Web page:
Which Licenses Issued By Other States Are No Longer Recognized In Florida?

New immigration legislation makes certain kinds of driver’s licenses from five states, including three in New England, invalid in Florida.

The measure stipulates that out-of-state driver’s licenses provided only to undocumented immigrants are invalid in Florida and forbids the issuing of a driver’s license to anyone who cannot show documentation of their legal status in the country.

When someone is pulled over for driving while ineligible, they may be issued a ticket. Some drivers from Connecticut, Rhode Island, and Vermont will be impacted by the new regulation.

As part of broader immigration laws p@ssed by Florida Governor Ron DeSantis and implemented on July 1, the crackdown on out-of-state licenses is being implemented.

DeSantis said in a statement that someone who is in the country illegally and has broken the law should not have a government-issued ID that gives them access to state-funded programs and other benefits available to legal citizens.

Longtime supporters have maintained that giving unauthorized immigrants driver’s licenses improves public safety.

Werner Oyanadel, executive director of Connecticut’s Latino and Puerto Rican Affairs Commission, stated in 2014 when the state began accepting license applications from undocumented immigrants, “The truth of the matter is people are driving back and forth from work to home.” He claimed that under the new law, those drivers will be properly taught, which would be the difference. They must register their automobiles and demonstrate they have insurance, just like other drivers.

The following classifications of out-of-state licenses are not valid in Florida, according to the Florida Department of Highway Safety and Motor Vehicles:

licenses from Connecticut with the phrase “Not For Federal Identification”

Licenses issued in Delaware with the words “Driving Privilege Only” or “Not Valid for Identification”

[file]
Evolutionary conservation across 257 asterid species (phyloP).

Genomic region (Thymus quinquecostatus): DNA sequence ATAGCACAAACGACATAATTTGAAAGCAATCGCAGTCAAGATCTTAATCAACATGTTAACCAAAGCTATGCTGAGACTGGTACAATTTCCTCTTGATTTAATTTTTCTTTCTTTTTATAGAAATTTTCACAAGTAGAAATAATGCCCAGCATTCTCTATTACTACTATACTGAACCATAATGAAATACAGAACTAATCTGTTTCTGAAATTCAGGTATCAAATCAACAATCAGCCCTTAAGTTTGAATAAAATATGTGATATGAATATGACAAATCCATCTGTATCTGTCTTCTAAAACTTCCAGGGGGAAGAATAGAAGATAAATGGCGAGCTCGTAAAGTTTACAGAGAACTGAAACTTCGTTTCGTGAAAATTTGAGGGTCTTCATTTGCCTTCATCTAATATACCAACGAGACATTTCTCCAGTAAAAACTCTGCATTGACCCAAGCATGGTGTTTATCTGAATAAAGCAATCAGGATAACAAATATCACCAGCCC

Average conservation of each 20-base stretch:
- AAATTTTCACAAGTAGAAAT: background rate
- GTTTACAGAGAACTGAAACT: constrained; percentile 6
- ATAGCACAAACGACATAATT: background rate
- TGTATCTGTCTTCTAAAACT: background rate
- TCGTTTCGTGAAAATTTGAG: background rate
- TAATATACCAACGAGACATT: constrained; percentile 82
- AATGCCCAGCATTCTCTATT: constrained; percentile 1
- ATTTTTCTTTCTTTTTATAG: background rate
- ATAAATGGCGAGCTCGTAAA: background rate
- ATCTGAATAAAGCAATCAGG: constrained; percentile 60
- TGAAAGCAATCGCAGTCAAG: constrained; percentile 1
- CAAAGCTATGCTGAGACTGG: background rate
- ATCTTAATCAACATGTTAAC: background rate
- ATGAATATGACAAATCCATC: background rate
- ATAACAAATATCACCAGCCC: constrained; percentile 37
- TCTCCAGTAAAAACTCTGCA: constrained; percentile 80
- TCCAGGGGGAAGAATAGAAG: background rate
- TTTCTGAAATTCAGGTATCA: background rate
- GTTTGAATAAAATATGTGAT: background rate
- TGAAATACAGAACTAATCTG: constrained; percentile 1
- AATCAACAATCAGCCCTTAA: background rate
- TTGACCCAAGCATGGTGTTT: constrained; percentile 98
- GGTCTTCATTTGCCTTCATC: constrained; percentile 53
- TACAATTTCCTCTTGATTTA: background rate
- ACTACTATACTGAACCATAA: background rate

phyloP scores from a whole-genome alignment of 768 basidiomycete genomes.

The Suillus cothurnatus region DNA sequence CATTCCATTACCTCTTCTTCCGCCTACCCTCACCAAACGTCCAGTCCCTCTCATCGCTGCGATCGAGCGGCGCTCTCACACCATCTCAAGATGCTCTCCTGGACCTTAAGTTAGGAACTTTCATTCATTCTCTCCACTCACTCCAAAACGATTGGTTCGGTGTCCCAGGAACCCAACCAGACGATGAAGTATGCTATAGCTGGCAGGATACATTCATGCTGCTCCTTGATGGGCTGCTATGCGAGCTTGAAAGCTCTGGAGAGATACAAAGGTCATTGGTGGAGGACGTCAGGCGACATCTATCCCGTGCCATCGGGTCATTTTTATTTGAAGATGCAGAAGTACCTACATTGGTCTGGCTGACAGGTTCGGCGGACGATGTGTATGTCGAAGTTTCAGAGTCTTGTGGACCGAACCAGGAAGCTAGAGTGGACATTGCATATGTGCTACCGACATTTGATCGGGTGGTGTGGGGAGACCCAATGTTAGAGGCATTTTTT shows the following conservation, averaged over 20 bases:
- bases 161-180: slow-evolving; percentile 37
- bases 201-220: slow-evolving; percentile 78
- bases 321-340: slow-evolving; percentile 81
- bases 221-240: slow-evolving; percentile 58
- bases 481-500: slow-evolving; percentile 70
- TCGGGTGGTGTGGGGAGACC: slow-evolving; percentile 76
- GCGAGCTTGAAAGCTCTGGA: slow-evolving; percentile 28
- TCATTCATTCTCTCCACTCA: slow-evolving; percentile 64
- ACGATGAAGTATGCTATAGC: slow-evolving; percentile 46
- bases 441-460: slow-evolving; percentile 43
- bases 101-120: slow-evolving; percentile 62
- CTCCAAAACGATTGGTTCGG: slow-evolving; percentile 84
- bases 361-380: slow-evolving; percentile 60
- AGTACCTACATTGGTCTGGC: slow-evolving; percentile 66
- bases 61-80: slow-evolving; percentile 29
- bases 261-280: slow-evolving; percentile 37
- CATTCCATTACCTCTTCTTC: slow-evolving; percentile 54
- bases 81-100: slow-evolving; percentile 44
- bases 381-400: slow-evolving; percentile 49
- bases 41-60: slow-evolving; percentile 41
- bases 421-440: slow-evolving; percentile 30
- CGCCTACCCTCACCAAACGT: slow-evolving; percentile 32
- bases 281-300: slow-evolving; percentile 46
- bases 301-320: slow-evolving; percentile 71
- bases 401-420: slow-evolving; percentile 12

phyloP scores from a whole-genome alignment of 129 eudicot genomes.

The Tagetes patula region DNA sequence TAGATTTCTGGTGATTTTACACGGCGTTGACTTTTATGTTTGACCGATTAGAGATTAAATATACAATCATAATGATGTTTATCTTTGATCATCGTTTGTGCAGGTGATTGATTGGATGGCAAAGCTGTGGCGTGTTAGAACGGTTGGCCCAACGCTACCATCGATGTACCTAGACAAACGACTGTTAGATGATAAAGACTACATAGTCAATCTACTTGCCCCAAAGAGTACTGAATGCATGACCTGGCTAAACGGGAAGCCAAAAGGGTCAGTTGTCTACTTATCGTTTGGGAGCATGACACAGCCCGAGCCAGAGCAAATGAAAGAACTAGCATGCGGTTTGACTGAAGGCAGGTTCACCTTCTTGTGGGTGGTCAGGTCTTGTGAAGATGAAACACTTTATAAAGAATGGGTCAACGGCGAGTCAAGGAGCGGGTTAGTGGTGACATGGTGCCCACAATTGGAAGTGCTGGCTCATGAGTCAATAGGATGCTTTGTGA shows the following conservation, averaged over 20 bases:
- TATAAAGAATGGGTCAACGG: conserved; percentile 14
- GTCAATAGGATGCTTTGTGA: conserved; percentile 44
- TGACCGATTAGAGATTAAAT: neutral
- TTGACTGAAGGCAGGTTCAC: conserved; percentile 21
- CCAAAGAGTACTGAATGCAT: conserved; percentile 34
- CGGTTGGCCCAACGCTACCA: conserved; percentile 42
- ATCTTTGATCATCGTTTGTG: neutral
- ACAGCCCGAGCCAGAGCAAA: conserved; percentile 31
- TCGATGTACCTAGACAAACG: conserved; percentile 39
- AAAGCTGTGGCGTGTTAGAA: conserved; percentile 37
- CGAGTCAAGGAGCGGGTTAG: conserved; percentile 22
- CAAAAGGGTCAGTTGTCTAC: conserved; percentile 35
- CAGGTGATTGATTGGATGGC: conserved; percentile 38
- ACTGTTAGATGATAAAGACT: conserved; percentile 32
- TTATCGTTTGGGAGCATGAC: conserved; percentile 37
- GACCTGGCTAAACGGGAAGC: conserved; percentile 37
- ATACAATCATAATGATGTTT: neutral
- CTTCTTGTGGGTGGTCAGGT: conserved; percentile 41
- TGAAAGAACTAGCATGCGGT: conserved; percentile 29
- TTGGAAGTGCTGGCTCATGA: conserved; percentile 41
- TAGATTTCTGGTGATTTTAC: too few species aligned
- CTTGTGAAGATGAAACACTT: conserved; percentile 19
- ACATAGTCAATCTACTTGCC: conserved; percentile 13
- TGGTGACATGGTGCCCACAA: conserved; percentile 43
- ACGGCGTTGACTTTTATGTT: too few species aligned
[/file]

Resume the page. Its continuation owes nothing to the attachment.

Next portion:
Hawaii licenses that read “Not Valid for Use for Official Federal Purposes” or “Limited Purpose Instruction Permit” or “Limited Purpose Provisional Driver’s License”

Rhode Island licenses that read “Not for Federal Identification” or “Driver Privilege Card” or “Driver Privilege Permit”

Licenses issued in Vermont that read “Not for REAL ID Purposes Driver’s Privilege Card,” “Not for REAL ID Purposes Junior Driver’s Privilege Card,” or “Not for REAL ID Purposes Learner’s Privilege Card”

People who are present in the nation without proper documentation are eligible for driver’s licenses in about 20 states; Massachusetts began accepting applications on July 1.

The list of licenses that have been revoked is subject to change, according to an announcement this week from the Florida Department of Highway Safety and Motor Vehicles.

The legislation, SB 1718, also mandates the use of E-Verify, an online system for verifying job eligibility, by private businesses with more than 25 employees. Employers who intentionally hire immigrants without proper paperwork may face penalties, with the severity varying according to the number of such employees.

Furthermore, Florida hospitals that accept Medicaid will have to keep records of each patient’s citizenship status as well as whether or not they are an undocumented immigrant.

However, neither a patient’s citizenship nor legal status will have an impact on how they are treated, and they won’t be reported to the immigration police.

The new immigration legislation, according to critics, is among the strictest state rules in the nation and makes life more difficult for Florida’s approximately 775,000 undocumented immigrants.

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